We studied a group of 602 patients who had anterior cruciate ligament reconstructions between 1987 and 1992. An autogenous patellar tendon graft was used, regardless of preexisting patellofemoral pain or chondromalacia. The surgeon and rehabilitation protocol were the same for all patients,…

Read More

Effect on knee stability if full hyperextension is restored immediately after autogenous bone-patellar tendon-bone anterior cruciate ligament reconstruction.
Rubinstein RA, Jr., Shelbourne KD, VanMeter CD, et al. Am J Sports Med. 1995;23:365-368.

We sought to determine if knee stability after autogenous bone-patellar tendon-bone anterior cruciate ligament reconstruction was adversely affected by obtaining immediate full hyperextension. We selected patients based on degree of knee hyperextension. Group 1 (46 men and 51 women),…

Read More

Correlation of remaining patellar tendon width with quadriceps strength after autogenous bone-patellar tendon-bone anterior cruciate ligament reconstruction.
Shelbourne KD, Rubinstein RA, VanMeter CD, et al. Am J Sports Med. 1994;22:774-778.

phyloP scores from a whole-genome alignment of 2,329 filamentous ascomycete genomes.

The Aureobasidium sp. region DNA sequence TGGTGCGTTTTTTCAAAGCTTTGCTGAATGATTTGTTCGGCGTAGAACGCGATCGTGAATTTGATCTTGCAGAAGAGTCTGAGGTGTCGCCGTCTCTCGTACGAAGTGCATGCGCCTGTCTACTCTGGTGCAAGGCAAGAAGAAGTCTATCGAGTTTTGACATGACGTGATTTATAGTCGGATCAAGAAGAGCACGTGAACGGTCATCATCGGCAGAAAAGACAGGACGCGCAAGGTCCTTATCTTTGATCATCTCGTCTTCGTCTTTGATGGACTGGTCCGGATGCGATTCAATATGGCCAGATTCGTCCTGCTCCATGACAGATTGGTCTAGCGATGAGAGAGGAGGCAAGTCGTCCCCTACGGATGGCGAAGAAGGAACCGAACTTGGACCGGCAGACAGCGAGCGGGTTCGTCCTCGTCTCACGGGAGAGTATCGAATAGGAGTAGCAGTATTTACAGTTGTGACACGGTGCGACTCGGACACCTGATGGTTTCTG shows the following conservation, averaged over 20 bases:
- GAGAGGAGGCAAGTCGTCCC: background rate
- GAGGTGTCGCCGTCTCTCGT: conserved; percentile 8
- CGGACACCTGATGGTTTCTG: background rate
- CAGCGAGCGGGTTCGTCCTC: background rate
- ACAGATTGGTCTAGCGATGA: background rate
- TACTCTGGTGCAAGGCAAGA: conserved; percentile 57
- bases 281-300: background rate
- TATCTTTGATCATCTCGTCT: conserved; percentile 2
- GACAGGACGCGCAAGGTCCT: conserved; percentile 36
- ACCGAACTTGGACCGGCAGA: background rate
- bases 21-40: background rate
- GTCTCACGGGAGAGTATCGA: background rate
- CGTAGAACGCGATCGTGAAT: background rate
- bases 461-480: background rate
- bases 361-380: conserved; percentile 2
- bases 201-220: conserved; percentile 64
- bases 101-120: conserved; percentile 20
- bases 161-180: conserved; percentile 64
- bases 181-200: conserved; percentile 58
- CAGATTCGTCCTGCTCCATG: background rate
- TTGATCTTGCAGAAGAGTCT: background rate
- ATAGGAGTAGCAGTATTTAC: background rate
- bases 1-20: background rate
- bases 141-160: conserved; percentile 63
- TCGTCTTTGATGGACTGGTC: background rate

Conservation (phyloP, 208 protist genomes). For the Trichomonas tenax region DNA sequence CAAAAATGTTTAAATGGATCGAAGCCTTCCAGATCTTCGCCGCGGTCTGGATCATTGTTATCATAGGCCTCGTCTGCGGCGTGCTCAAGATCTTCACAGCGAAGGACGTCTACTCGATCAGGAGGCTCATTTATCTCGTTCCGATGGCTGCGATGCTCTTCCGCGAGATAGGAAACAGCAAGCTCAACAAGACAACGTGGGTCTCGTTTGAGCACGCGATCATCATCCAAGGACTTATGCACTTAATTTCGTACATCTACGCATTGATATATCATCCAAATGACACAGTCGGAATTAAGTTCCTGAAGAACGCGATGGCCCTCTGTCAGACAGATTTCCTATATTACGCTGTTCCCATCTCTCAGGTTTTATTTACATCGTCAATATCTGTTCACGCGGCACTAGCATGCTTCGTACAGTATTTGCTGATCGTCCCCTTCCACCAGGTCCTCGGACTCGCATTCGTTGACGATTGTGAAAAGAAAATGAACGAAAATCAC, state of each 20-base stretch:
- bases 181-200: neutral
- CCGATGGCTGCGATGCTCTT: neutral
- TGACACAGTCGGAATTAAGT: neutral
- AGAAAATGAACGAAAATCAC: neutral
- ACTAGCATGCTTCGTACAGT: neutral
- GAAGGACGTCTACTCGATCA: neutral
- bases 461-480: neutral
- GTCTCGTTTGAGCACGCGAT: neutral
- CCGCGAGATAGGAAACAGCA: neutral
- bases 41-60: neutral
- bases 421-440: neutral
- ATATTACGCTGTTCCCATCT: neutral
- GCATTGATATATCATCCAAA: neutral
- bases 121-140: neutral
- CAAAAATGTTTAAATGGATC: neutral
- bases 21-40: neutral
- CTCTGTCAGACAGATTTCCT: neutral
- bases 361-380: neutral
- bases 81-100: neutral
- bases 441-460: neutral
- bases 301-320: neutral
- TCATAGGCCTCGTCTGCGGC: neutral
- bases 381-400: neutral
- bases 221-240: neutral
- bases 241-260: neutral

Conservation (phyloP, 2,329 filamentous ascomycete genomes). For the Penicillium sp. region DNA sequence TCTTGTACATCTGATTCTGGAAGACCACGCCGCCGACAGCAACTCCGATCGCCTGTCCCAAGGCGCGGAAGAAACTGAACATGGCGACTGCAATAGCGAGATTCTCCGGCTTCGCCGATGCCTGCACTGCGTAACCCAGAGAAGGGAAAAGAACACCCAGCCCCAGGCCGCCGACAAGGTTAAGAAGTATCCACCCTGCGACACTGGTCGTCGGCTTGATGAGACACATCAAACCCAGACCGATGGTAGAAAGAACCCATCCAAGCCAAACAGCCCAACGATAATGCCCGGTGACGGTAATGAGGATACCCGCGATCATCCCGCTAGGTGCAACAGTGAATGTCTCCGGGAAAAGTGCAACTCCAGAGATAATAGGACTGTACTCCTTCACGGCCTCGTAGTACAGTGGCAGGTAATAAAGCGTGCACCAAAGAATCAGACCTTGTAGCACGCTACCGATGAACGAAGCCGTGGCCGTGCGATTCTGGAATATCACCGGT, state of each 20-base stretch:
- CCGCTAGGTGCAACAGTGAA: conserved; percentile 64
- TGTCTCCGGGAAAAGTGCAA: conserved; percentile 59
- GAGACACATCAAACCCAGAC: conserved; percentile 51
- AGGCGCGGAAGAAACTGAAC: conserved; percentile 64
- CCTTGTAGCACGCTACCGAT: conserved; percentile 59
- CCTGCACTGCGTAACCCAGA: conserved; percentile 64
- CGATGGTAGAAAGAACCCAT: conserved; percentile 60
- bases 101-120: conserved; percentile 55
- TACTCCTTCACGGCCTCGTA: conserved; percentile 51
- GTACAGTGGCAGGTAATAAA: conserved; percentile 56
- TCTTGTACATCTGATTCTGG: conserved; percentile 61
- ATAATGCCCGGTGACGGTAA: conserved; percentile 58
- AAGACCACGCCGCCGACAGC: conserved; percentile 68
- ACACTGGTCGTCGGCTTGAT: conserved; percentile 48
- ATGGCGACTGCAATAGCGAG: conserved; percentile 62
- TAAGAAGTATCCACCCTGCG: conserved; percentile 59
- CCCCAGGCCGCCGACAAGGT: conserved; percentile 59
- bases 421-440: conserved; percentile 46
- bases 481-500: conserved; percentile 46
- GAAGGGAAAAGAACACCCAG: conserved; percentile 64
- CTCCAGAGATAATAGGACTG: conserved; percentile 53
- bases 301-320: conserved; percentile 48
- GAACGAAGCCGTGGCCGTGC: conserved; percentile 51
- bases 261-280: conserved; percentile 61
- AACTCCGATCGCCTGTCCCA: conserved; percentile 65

One hundred twenty-one patients were prospectively studied to determine whether the different remaining patellar tendon widths after central 10-mm bone-patellar tendon-bone graft harvest influenced the rate and level of quadriceps strength achieved during rehabilitation. Size of the patellar tendon width,…

Read More

Isolated autogenous bone-patellar tendon-bone graft site morbidity.
Rubinstein RA, Shelbourne KD, VanMeter, et al. Am J Sports Med. 1994;22:324-327.

To distinguish between morbidity caused by the isolated patellar tendon graft harvest and morbidity associated with anterior cruciate ligament reconstruction when the graft is harvested from the involved knee, we studied 20 patients who had an isolated contralateral graft harvest for anterior cruciate ligament reconstruction…

Read More

Accelerated rehabilitation after anterior cruciate ligament reconstruction.
Shelbourne KD, Nitz P. Am J Sports Med. 1990;18, 292-299.

To overcome many of the complications after ACL reconstruction (prolonged knee stiffness, limitation of complete extension, delay in strength recovery, anterior knee pain), yet still maintain knee stability, we developed a rehabilitation protocol that emphasizes full knee extension on the first postoperative day and immediate…

Read More

Anterior cruciate ligament injury: evaluation of intraarticular reconstruction of acute tears without repair. Two to seven year followup of 155 athletes.
Shelbourne KD, Whitaker HJ, McCarroll JR, et al. Am J Sports Med. 1990;18:484-489.

To evaluate the effectiveness of our treatment regimen, we retrospectively studied the surgically treated knees of 155 athletes, aged 15 to 42 years, who had sustained acute ACL tears. All were treated with ligament excision and intraarticular bone-patellar tendon-bone reconstruction followed by early motion with…